Senator Joseph France of Maryland tried without success to insert an amendment into the act to the effect that “nothing in this act shall be construed as limiting the liberty or impairing the right of any individual to publish or speak what is true, with good motives, and for justifiable ends.” Assistant Attorney General John Lord O’Brian strongly opposed the amendment on the grounds that it would make prosecuting people more difficult. [Mike: In other words, they wanted their scalps on the wall.] It would be especially challenging to prosecute clergy who favored pacifism, since their appeals to the Bible would make it hard to show bad motive. And that would not do, since according to O’Brian, the “greatest danger to the country, internally, to-day is the use of different sorts of seditious propaganda, particularly in the false pacifist propaganda.”
Mike: Then they get into the courts stepping in and the court cases that were fought over this. Here’s their conclusion, Professors Gutzman and Woods in Who Killed the Constitution? Chapter One:
“Congress shall make no law . . . abridging the freedom of speech,” says the First Amendment. The enumerated powers of Congress, given in Article I, Section 8, do not include a power to suppress any kind of speech under any circumstances. According to Thomas Jefferson, if any governmental body might possess a power to interfere with free speech, it was the states. Whether the states would be wise or warranted in exercising such a power is of course a separate matter, but that is all the Constitution has to say about the subject.
As usual, though, government officials did what they wanted to do.
Mike: That’s Chapter One of Who Killed the Constitution?, written by Kevin Gutzman and Tom Woods. You can find it in the library tab at the top of any page at MikeChurch.com. So all this justification of the snooping and the attempts to suppress the press, whether it’s the AP, whether it’s the New York Times, Fox News and James Rosen, all of this is illegal. It is punishable by the federal government’s own laws. It is prohibited. They have no statutory authority whatsoever, none. That’s why Gutzman and Woods start Chapter One of Who Killed the Constitution? with a rundown of exactly when it all began to unravel in the 20th century. The Espionage Act of 1917, which is now being cited by Attorney General Eric Holder and his underlings in the Obama administration, as the law that they’re using. I assume that they’re also using the Sedition Act part of it, which to my knowledge has never been repealed. Those two laws are now what are on the books and are now being illegally and in an invalid manner being used to justify and provide legal cover for the tyrannical actions of the federal government.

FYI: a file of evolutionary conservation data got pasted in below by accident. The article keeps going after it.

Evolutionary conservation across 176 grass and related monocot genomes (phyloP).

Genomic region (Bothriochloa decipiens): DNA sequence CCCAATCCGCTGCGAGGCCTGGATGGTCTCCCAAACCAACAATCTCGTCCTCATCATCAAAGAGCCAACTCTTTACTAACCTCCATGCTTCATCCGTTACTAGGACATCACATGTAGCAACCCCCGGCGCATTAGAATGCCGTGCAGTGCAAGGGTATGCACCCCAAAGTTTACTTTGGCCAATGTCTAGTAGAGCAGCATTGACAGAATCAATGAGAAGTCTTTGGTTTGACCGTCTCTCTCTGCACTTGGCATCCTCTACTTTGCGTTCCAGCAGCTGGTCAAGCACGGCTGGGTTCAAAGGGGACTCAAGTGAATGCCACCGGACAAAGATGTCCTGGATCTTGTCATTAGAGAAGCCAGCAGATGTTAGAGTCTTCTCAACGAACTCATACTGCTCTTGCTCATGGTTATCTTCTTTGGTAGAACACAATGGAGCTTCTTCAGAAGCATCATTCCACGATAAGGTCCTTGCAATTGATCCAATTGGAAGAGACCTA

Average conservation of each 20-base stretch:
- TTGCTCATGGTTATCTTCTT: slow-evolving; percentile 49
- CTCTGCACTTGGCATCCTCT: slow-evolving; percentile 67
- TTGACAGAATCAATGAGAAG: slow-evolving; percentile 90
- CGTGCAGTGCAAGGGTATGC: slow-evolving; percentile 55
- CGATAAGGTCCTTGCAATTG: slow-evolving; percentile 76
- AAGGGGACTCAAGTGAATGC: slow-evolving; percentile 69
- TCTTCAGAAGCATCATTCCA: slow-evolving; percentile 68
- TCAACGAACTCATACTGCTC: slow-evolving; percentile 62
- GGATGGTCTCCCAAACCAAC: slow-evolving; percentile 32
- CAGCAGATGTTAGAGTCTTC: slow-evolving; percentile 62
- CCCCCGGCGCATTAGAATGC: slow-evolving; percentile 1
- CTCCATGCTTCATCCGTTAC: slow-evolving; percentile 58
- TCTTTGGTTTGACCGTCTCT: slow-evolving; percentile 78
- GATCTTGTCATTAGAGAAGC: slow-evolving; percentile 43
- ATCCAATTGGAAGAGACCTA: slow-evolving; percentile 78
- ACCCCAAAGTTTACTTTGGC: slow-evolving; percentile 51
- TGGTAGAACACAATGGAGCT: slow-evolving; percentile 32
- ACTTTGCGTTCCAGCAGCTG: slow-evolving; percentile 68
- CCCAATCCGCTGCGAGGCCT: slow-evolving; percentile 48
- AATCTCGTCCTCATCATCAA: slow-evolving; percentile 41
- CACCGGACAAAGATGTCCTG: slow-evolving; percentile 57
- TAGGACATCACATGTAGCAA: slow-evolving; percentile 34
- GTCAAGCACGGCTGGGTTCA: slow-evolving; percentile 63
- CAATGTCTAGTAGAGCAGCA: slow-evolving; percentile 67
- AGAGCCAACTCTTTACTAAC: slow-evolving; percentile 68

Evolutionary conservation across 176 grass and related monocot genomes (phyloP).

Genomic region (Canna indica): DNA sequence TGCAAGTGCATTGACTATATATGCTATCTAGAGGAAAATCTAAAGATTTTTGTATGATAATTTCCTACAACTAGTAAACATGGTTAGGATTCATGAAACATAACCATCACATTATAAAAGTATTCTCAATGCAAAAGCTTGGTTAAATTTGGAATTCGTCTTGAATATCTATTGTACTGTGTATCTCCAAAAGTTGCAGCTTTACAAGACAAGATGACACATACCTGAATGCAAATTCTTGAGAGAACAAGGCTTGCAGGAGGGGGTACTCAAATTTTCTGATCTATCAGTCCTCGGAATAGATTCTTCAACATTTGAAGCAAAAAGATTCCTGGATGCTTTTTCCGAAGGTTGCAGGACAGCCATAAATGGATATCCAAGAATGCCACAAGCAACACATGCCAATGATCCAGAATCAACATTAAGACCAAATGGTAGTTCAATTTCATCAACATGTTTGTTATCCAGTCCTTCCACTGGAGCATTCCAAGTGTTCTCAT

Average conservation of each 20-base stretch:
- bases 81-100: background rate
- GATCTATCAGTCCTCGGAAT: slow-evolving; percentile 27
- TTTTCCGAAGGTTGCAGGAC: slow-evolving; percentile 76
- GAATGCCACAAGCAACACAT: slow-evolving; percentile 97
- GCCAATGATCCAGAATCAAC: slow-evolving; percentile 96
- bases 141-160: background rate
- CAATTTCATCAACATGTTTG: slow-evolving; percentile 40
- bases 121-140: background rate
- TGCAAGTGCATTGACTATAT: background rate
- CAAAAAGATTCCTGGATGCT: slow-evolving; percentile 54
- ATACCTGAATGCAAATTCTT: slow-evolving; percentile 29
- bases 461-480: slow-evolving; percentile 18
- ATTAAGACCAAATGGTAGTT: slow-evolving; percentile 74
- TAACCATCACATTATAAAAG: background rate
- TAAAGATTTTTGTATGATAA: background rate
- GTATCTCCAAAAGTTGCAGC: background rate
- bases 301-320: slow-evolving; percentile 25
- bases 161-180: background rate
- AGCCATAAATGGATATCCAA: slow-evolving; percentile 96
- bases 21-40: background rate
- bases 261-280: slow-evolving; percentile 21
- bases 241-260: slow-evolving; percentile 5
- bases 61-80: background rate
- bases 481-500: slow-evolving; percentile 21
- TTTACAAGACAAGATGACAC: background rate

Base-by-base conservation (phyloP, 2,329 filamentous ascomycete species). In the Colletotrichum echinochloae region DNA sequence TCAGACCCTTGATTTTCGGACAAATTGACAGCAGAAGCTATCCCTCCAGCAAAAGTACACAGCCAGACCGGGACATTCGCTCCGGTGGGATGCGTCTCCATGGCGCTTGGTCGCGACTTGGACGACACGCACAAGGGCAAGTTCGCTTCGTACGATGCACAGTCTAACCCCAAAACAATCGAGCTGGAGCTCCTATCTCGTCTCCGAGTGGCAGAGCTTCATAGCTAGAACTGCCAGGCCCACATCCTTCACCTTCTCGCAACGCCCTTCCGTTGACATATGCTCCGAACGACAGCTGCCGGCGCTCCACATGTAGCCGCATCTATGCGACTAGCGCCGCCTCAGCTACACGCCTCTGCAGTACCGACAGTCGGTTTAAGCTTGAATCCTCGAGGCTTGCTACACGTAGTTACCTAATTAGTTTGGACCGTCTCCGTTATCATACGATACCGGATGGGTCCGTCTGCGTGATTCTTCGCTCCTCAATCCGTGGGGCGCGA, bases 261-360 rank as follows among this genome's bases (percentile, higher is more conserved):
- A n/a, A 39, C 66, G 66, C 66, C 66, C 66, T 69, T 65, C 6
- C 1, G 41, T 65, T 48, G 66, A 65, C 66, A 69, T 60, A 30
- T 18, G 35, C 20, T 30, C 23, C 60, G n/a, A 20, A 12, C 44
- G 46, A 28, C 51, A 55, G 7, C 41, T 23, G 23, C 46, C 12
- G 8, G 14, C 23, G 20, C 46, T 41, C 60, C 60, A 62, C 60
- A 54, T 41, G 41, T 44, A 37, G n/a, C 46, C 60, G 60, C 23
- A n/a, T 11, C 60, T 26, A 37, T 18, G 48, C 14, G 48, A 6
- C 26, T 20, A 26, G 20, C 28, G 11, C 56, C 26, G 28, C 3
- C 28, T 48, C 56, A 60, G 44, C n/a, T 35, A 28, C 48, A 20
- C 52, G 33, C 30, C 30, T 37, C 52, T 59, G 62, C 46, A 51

Folks, this should be settled. We should all agree on this, lib, communist, socialist, conservative, libertarian. All of us should agree on this. There is some broad agreement, but because incorporation of the first ten amendments for use against the states is just about complete. Most people won’t approach the subject from that angle. That’s the fatal flaw. Incorporation is complete. Isn’t it funny that the Constitution is seemingly always used to justify and expand government power today, instead of the inverse, which would be to restrict it and limit it? That is the true purpose of a written constitution; it is to limit what these clowns can do, especially in times of war. Alas, that’s not the situation we are living under today, now is it?
End Mike Church Show Transcript